Greece is all over the news again. As our readers may know, I’m of Greek descent and proud of it. My grandfather, Pascali, emigrated to America on Jan 10, 1921.
He came through Ellis Island, like millions of others, and made a life for himself in Cincinnati, where we still have family. My grandfather’s name is recorded on the splendid Ellis Island memorial wall overlooking the New York city skyline. His ship’s manifest is prominently framed in my office.
People ask me, “What do you make of Greece’s problems?”
I’m not sanguine about the country’s future, to be frank. In my experience, Greece is a land of waste and corruption, run by special interests including the bureaucracy, protected industries, and public and private sector unions.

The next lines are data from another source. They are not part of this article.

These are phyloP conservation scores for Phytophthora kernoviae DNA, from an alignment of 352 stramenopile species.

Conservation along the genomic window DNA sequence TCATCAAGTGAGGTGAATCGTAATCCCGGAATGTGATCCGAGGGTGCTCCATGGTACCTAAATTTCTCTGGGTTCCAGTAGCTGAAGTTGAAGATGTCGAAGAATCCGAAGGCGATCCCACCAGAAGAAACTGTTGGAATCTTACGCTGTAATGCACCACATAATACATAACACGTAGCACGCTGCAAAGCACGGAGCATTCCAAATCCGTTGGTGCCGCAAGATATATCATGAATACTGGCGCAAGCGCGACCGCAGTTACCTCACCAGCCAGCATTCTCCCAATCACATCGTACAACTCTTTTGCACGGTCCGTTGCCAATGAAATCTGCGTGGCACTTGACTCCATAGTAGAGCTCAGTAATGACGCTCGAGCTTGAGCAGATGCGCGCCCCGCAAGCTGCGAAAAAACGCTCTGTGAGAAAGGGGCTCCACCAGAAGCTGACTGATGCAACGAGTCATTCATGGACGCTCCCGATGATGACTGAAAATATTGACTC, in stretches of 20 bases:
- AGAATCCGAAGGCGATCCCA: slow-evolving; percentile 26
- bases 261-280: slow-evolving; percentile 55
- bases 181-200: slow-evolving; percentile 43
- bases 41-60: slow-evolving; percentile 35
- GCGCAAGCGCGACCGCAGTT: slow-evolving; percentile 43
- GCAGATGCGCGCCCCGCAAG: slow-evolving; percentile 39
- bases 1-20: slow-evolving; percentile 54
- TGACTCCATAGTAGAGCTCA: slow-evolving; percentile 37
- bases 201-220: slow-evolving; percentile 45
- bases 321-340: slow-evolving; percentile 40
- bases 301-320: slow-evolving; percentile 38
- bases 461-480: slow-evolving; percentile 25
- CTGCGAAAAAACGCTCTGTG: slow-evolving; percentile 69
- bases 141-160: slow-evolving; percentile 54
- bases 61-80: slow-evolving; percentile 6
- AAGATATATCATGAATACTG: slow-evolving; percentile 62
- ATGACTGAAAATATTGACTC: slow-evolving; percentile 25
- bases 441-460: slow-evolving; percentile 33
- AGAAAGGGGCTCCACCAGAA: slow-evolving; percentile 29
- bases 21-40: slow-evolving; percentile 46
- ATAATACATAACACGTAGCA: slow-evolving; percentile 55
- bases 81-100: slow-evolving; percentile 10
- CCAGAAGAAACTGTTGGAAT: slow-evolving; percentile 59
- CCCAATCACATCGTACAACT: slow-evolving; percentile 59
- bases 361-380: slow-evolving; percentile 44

Famously, it’s cheaper to transport an apartment full of furniture from Athens to Brussels, than two blocks within Athens. The ports of Piraeus and Thessaloniki, which should be cash cows, until recently generated very little revenue for a cash-starved government.
In 2012 the Chinese government signed a 35 year lease half of the Piraeus docks. The turnaround is remarkable.
These stories reflect the kinds of reforms the EU is insisting upon, and the Greek government has been resisting. Without them, Greece is ungovernable and will continue to lose its best and brightest to the west, as it has for centuries.
Here’s a relevant piece from my most recent travel book, describing my lunch with a brilliant Greek doctor and researcher. (read it here!)